Rich Salz via RT
In reply to this post by Matt Caswell-2
On Friday 25 September 2015 10:47:42 Matt Caswell wrote:

> However, I have some concerns with the wording of the RFC. It seems to
> place no limits whatsoever on when it is valid to receive app data in
> the handshake. By the wording in the RFC it would be valid for app
> data to be received *after* the ChangeCipherSpec has been received
> but *before* the Finished has been processed. This seems dangerous to
> me because it is not until the Finished is processed that we verify
> the handshake data MAC - and yet we could already have acted upon app
> data received. I assume the intent was to allow the interleaved app
> data only up until the point that the CCS is received. I have
> attached a patch for 1.0.2 that implements that logic.
yes, I think the only place in which the handshake protocol and
application data _can't_ be interleaved is between the CCS and Finished.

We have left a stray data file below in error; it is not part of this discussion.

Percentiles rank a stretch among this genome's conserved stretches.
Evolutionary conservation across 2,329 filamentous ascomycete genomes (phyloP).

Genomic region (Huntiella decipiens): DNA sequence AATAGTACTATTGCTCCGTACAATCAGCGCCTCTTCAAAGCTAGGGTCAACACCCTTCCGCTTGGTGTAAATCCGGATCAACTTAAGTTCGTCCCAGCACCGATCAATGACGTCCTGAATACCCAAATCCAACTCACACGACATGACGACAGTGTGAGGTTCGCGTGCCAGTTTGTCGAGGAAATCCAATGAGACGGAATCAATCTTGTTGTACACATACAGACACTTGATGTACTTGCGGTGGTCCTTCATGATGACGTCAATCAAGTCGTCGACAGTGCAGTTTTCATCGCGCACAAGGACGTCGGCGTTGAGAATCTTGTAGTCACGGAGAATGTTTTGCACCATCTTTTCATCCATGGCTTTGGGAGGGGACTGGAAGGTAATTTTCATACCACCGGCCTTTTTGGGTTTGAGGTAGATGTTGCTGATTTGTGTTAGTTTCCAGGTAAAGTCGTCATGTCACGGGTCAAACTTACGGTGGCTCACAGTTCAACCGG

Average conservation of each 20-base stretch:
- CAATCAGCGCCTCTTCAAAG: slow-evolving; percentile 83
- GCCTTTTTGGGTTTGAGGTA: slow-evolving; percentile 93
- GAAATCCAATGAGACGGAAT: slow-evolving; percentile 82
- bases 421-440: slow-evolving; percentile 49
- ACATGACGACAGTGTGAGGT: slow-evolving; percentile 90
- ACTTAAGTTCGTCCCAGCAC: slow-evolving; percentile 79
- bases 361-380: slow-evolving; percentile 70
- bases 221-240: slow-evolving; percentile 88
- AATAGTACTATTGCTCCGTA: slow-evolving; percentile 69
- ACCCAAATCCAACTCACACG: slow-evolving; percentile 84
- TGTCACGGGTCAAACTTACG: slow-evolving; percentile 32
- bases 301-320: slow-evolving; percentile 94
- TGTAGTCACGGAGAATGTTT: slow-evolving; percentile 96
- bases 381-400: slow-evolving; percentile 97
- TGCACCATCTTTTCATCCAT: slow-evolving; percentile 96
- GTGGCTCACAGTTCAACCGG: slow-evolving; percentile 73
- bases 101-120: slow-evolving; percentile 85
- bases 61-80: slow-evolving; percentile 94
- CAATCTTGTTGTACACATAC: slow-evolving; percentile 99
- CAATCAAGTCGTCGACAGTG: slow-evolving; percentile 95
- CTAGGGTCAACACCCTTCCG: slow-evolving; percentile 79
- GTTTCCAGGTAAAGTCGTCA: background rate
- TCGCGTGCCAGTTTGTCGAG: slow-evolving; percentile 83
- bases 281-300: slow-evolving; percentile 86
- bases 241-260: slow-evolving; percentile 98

Or in other words, the following sections from RFC 5246 apply:

   Application data MUST NOT be sent prior to the
   completion of the first handshake (before a cipher suite other than
   TLS_NULL_WITH_NULL_NULL is established).

and:

      A Finished message is always sent immediately after a change
      cipher spec message to verify that the key exchange and
      authentication processes were successful.

and:

   It is a fatal error if a Finished message is not preceded by a
   ChangeCipherSpec message at the appropriate point in the handshake.

isn't overruled by:

   Recipients MUST receive and process interleaved
   application layer traffic during handshakes subsequent to the first
   one on a connection.
--
Regards,
Hubert Kario
Quality Engineer, QE BaseOS Security team
Web: www.cz.redhat.com
Red Hat Czech s.r.o., Purkyňova 99/71, 612 45, Brno, Czech Republic

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Re: [openssl.org #3712] TLS Renegotiation with Java is broken